“Truth draws strength from itself and not from the number of votes in its favour,” said Pope Benedict XVI. In an ideal world, this may resonate with us all especially in the light of the #MeToo allegations around the world and in India. However, in the real world, these allegations have to be proven and a due process has to be followed.
It was expected that
MJ Akbar and others accused of sexual misconduct would retaliate against the #MeToo outpouring of anger on social media and publications. On October 15, 2018, he filed a criminal defamation case against Priya Ramani, the first journalist who went public with sexual harassment allegations against him, under Section 500 of the Indian Penal Code (IPC) before the Chief Metropolitan Magistrate, Patiala House District Court, Delhi. What The Law Says
A defamation complaint is filed under Section 500 because it provides for the punishment and Section 499 of IPC provides the ingredients of what constitutes the offence of defamation. Both are critical.
To constitute the offence, there has to be imputation and the imputation has to be made in the manner as prescribed in the provision. Further, such an imputation has to made with the intention of causing harm or having reason to believe that such imputation will harm the reputation of the person about whom it is made.
The criminal offence emphasizes on the intention or harm. Section 44 of IPC defines ‘injury’ as any harm whatever illegally caused to any person, in body, mind, reputation or property. Section 499 provides for harm caused to the reputation of a person.
There are four explanations to Section 499. Explanation No. 4 is critical as it states that an imputation can only be treated as harm of a person’s reputation if it directly or indirectly does so in the estimation of others (ordinary, right thinking member of society).
There are a number of exceptions to Section 499 as well. The first exception stipulates that it is not defamation to impute anything which is true concerning any person, if it be for the public good that the imputation should be made or published. The onus of proving these two ingredients i.e., ‘truth of the imputation’ and ‘the publication of the imputation for the public good’ is on the accused.
Section 500 of IPC for punishment is in respect of the said offence. The punishment for defamation is simple imprisonment for a term which may extend to two years, or a fine, or both.
Section 199 of the Code of Criminal Procedure (Cr.P.C) provides for the prosecution of defamation and prescribes the procedure for deciding a defamation case. Every complaint shall set forth the facts which constitute the offence alleged, the nature of such offence and such other particulars as are reasonably sufficient to give notice to the accused of the offence alleged to have been committed by him.
Also Read- A big #MeToo question: What about the men who sexually assault, publicly?
The Supreme Court in Subramanian Swamy vs. Union of India (UOI) and Ors., in 2016 upheld the constitutional validity of Sections 499 and 500 of the IPC.
A Notable Precedent “A defamatory statement is a statement which tends to lower a person in the estimation of right thinking members of the society generally or to cause him to be shunned or avoided or to expose him to hatred, contempt or ridicule, or to convey an imputation on him disparaging or injurious to him in his office, profession, calling trade or business”. Halsburys Laws of England, Fourth Edition, Vol. 28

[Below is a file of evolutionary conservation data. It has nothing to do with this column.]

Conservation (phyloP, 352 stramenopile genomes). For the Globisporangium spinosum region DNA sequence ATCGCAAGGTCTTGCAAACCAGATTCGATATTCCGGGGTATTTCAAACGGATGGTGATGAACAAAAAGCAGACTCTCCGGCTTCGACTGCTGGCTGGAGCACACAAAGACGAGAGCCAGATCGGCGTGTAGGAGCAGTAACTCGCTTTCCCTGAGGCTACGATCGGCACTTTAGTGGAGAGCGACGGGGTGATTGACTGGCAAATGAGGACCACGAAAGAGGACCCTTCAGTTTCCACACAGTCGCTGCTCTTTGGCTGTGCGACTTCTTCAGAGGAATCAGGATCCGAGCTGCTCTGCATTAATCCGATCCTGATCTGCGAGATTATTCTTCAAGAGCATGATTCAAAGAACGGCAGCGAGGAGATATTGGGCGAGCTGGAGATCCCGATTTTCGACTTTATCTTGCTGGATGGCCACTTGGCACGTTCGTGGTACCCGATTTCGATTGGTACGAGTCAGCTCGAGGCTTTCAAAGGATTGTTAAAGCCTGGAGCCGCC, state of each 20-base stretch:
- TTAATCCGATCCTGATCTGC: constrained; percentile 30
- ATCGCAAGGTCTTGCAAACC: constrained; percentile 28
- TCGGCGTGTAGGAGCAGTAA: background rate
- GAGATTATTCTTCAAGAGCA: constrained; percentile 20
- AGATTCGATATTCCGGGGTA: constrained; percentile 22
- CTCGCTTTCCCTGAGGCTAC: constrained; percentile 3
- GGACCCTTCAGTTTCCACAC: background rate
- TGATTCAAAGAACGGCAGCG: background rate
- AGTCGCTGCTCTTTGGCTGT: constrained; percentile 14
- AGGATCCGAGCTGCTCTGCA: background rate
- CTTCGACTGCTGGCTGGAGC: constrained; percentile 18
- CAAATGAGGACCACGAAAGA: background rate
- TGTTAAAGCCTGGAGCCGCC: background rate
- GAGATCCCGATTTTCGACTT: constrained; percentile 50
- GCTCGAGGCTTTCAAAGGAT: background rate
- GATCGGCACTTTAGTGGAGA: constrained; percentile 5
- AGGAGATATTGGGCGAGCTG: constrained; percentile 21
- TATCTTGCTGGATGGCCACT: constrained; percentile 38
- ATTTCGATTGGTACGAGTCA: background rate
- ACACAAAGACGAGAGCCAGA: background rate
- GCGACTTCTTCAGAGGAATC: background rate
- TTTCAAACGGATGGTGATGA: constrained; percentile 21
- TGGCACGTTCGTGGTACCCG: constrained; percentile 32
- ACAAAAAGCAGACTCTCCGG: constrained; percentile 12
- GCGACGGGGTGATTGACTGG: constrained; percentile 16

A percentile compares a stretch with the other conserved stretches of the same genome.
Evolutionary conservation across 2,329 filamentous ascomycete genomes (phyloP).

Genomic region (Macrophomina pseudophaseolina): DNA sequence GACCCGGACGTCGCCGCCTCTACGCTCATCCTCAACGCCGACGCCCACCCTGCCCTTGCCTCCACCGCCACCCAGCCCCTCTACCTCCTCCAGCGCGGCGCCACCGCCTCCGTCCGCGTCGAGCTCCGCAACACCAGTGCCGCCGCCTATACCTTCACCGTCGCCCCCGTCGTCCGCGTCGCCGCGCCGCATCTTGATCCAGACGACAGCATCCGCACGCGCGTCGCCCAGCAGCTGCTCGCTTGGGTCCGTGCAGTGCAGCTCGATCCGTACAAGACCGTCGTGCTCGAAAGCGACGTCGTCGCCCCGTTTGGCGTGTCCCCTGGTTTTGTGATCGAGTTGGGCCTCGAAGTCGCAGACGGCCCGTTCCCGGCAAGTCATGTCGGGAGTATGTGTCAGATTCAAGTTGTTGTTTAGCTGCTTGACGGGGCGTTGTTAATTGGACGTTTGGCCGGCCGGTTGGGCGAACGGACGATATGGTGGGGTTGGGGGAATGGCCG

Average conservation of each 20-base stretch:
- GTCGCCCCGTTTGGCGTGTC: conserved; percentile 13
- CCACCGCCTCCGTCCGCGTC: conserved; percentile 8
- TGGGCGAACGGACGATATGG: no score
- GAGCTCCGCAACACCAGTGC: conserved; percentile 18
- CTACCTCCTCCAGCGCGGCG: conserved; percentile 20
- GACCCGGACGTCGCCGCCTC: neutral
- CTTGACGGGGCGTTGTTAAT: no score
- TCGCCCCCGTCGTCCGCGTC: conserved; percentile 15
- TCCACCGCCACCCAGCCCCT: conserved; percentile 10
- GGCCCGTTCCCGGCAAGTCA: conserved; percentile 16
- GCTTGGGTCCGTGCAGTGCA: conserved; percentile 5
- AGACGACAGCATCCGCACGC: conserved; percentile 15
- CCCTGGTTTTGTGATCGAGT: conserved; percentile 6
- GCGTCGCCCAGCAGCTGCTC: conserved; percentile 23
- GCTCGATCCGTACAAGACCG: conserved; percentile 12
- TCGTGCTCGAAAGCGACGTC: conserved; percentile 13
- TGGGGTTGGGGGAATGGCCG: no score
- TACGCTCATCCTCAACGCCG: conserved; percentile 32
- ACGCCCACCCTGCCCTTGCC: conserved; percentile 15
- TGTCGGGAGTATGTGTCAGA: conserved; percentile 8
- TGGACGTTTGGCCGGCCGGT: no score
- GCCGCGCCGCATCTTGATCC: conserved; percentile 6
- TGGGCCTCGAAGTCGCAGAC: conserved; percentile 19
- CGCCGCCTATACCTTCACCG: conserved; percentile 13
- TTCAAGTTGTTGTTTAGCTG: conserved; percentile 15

Akbar (the complainant) has stated in his complaint that the accused person has admitted that the complainant has never done anything to her and that her statements are malicious, fabricated and salacious imputations to harm the
reputation of the complainant.
Like in any criminal case, the offence of defamation has to be proved beyond any reasonable doubt and the trial includes examination of ocular and documentary evidence of both sides, arguments etc.
A Hollywood Parallel
It is pertinent to mention that the allegations against Hollywood producer Harvey Weinstein first came to light in a New York Times article on October 5, 2017. He was sacked by the board of his company (that bears his name) three days later. Within a fortnight, police in the UK and US police were investigating a number of sexual assault allegations involving Harvey Weinstein. More women launched allegations and cases against him.
Finally on May 25, 2018 Weinstein turned himself in to the New York police — he was charged with rape and several other counts of sexual abuse against two women. On May 10, 2018 Weinstein's lawyer had said that he believes the allegations are "legally defective or factually not supported".
In Akbar’s case, the defence in the
defamation case has got support to plead the First Exception to Section 499 with the filing of an affidavit by 19 women who had worked in Asian Age and who has asked the court to consider their experiences with Akbar’s “predatory behaviour”.
Our experience in handling defamation cases is that they like other cases in India take 8-10 years and the essence and purpose of the cases are usually lost in the bargain. But this case may prove to be Akbar’s nemesis and end up as a precedent setting case for the #MeToo movement in India.
Krishna Sarma is managing partner at Corporate Law Group.
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